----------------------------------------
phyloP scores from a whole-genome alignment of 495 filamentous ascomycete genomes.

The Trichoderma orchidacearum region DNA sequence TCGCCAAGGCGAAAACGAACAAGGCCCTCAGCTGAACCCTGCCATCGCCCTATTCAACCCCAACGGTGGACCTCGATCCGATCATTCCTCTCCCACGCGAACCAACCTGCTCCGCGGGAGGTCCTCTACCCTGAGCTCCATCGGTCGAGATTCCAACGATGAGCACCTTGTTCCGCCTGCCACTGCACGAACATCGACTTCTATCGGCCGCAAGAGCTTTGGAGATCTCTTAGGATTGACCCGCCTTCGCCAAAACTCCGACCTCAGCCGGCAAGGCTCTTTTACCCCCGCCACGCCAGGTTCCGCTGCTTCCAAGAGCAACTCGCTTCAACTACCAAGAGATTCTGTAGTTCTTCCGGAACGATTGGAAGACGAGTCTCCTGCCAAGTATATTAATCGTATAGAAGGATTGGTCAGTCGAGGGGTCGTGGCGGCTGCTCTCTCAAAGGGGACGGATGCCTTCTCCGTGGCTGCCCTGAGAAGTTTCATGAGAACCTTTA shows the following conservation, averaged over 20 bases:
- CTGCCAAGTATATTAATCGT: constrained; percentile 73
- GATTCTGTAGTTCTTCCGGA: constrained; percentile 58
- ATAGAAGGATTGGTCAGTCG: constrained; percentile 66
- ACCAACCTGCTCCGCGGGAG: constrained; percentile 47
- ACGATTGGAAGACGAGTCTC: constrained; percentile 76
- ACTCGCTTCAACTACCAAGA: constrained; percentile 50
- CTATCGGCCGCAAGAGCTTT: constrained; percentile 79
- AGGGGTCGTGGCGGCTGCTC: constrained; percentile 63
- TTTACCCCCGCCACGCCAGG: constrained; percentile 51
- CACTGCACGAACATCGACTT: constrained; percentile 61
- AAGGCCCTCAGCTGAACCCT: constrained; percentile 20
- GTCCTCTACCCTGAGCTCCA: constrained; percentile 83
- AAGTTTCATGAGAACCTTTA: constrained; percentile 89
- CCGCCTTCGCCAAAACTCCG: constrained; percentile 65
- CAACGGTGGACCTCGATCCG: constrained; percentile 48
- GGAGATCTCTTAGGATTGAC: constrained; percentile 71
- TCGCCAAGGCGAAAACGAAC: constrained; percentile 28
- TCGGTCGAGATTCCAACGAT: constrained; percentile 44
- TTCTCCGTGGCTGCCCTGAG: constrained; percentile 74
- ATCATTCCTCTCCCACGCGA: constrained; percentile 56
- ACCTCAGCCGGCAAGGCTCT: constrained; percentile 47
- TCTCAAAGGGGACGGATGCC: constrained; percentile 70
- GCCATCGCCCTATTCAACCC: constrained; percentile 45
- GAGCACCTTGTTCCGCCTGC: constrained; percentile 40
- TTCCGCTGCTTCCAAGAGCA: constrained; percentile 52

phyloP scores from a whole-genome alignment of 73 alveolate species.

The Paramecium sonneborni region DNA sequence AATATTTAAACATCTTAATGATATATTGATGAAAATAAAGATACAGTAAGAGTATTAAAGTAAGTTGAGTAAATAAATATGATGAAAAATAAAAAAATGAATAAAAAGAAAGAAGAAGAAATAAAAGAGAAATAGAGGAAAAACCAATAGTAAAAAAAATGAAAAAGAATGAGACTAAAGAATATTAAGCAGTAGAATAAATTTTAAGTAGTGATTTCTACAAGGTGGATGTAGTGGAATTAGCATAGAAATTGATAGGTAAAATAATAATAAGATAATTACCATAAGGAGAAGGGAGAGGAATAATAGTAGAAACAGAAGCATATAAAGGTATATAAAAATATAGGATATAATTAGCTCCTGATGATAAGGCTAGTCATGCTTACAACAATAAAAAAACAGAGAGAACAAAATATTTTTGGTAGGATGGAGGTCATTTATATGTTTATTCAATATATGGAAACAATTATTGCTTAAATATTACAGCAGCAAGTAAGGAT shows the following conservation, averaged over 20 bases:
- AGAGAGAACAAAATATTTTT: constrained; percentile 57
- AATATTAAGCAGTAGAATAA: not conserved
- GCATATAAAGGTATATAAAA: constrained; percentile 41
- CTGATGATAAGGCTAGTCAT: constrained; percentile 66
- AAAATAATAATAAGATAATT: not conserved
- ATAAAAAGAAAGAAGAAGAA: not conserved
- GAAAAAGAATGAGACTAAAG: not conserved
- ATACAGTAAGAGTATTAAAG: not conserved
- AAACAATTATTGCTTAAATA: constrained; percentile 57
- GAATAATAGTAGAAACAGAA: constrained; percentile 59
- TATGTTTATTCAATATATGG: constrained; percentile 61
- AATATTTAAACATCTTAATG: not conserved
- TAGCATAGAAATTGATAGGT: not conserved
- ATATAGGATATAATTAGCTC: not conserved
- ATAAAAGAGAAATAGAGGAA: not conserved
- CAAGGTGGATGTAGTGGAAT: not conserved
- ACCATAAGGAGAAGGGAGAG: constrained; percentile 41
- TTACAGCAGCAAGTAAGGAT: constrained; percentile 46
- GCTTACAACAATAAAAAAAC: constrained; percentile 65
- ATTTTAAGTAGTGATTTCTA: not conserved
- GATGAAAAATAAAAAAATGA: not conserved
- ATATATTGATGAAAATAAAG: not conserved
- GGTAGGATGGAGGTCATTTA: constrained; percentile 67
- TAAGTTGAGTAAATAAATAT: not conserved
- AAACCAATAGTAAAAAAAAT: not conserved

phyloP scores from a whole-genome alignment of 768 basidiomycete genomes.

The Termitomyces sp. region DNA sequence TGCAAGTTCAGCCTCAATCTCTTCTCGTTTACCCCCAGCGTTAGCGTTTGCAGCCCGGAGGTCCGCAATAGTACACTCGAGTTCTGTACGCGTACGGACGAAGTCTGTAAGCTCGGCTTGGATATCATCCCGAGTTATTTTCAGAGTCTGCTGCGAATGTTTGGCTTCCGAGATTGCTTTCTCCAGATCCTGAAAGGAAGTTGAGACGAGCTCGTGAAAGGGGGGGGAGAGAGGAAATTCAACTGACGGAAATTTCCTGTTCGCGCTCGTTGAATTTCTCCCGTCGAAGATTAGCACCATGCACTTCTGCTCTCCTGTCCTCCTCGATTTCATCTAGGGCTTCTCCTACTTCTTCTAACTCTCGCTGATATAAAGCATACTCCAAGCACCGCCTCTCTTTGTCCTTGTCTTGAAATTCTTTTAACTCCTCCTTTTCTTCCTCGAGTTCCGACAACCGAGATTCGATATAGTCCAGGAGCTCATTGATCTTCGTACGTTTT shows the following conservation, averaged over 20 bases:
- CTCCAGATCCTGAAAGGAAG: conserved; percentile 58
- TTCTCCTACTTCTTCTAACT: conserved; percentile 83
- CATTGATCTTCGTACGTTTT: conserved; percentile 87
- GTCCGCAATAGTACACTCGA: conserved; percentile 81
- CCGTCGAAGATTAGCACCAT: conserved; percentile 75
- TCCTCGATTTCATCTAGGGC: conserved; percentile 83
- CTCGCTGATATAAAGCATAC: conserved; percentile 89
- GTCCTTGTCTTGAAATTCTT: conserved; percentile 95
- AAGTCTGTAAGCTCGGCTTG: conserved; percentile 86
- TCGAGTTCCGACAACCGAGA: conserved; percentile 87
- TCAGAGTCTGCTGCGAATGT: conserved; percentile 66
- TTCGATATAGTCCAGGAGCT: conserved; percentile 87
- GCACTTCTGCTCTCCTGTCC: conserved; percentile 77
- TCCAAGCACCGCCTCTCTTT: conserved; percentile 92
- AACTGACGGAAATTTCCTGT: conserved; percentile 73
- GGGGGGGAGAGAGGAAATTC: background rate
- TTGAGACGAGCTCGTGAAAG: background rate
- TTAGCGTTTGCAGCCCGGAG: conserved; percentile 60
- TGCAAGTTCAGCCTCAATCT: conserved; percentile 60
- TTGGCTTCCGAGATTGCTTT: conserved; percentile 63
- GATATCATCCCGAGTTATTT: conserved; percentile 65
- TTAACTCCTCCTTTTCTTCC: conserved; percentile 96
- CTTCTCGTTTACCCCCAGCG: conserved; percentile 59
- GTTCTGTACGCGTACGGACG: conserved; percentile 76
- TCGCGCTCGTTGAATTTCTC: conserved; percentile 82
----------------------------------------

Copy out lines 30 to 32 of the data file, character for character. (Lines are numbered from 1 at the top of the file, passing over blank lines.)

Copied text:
- AGAGAGAACAAAATATTTTT: constrained; percentile 57
- AATATTAAGCAGTAGAATAA: not conserved
- GCATATAAAGGTATATAAAA: constrained; percentile 41